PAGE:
Priority 1.2: Use strategic hiring initiatives for people with disabilities and for veterans, conduct barrier analysis, and support Special Emphasis Programs (SEPs), to promote diversity within the workforce.

Actions:

1. Review results of barrier analyses required under MD 715, develop action plans to eliminate any identified barrier(s), and coordinate implementation of action plans.

2. Use Schedule A hiring authority for people with disabilities and Veteran Hiring Authorities as part of strategy to recruit and retain a diverse workforce.

3. Support SEPs and appoint SEP Managers as advisors on hiring, retaining and promoting a diverse workforce.

Goal 2: Workplace Inclusion

Federal agencies shall cultivate a culture that encourages collaboration, flexibility, and fairness to enable individuals to contribute to their full potential and further retention.

Priority 2.1: Promote diversity and inclusion in leadership development programs.

Actions:

1. Review leadership development programs, determine whether they draw from all segments of the workforce, and develop strategies to eliminate barrier(s) where they exist.

2. Enhance mentoring programs within agencies for employees at all levels with an emphasis on aspiring Executive level employees.

3. Develop and implement a succession planning system for mission-critical occupations that includes broad outreach to a wide variety of potential leaders.

Priority 2.2: Cultivate a supportive, welcoming, inclusive and fair work environment.

Actions:

1. Use flexible workplace policies that encourage employee engagement and empowerment, including, but not limited to, telework, flexiplace, wellness programs, and other work-life flexibilities and benefits.

2. Support participation in employee affinity and resource groups and provide such groups with access to agency senior leadership.

3. Administer a robust orientation process for new Federal employees and new members of the SES to introduce them to the agency culture and to provide networking opportunities.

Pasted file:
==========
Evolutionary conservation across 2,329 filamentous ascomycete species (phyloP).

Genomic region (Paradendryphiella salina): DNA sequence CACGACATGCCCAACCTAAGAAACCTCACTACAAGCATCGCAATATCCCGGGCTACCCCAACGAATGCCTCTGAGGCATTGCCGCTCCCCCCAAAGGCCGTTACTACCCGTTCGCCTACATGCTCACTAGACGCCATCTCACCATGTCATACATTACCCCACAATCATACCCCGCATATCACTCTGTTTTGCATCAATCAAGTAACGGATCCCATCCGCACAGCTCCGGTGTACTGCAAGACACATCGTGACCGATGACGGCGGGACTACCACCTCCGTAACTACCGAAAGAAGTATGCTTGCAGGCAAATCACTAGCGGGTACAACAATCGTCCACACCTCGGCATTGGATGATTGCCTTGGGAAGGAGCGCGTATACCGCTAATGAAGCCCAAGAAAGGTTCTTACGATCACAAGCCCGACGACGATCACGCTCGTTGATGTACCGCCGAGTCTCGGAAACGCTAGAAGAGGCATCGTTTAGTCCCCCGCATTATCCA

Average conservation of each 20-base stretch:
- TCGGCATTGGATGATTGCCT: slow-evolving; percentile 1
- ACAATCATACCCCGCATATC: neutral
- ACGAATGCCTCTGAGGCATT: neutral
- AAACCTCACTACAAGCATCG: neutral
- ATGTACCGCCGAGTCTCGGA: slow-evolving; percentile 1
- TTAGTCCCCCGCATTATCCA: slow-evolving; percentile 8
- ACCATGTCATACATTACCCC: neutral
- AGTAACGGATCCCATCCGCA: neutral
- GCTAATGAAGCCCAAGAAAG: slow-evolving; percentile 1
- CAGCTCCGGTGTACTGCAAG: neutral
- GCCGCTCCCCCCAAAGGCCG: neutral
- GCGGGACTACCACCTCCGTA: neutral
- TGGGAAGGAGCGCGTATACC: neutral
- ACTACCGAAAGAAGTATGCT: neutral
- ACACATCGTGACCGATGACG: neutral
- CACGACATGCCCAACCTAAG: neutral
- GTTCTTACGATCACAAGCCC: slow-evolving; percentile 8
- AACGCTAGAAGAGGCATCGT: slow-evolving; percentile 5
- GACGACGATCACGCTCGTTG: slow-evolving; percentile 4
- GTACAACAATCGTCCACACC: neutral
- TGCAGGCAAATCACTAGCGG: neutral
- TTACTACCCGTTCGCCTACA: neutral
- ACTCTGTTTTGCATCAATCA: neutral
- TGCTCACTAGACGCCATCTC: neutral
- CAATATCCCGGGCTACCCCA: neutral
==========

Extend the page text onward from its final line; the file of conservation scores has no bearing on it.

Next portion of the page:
Goal 3: Sustainability

Federal agencies shall develop structures and strategies to equip leaders with the ability to manage diversity, be accountable, measure results, refine approaches on the basis of such data, and engender a culture of inclusion.

Priority 3.1: Demonstrate leadership accountability, commitment, and involvement regarding diversity and inclusion in the workplace.

Actions:

1. Affirm the value of workforce diversity and inclusion in each agency’s strategic plan and include them in workforce planning activities.

2. Develop an agency-specific diversity and inclusion strategic plan, and implement that plan, through the collaboration and coordination of the Chief Human Capital Officer, the EEO Director, and the Director of Diversity (if any).

3. Ensure that all SES members, managers, supervisors and employees throughout the agency have performance measures in place to ensure the proper execution of the agency’s strategic plan, which includes diversity and inclusion, and that all are trained regarding relevant legal requirements.

4. Develop and widely distribute a set of diversity and inclusion measures to track agency efforts and provide a mechanism for refining plans.

Priority 3.2: Fully and timely comply with all Federal laws, regulations, Executive orders, management directives, and policies related to promoting diversity and inclusion in the Federal workforce.

Actions:

1. Employ a diversity and inclusion dashboard with metrics as a tool for agency workforce planning and reporting.

2. Timely submit to the U.S. Office of Personnel Management (OPM) reports required by Federal laws, regulations, Executive orders, management directives, and policies. Where an agency fails to do so, OPM will issue a Diversity and Inclusion Improvement Notice and notify the President’s Management Council (PMC) of the deficiency.

Priority 3.3: Involve employees as participants and responsible agents of diversity, mutual respect and inclusion.

Actions:

1. Create a formal diversity and inclusion council at each agency with visible leadership involvement.

2. Participate in, and contribute to, OPM’s Diversity and Inclusion Best Practice Program, pursuant to Executive Order 13583.

3. Ensure all employees have access to diversity and inclusion training and education, including the proper implementation of the Agency-Specific Diversity and Inclusion Strategic Plan as well as relevant legal requirements.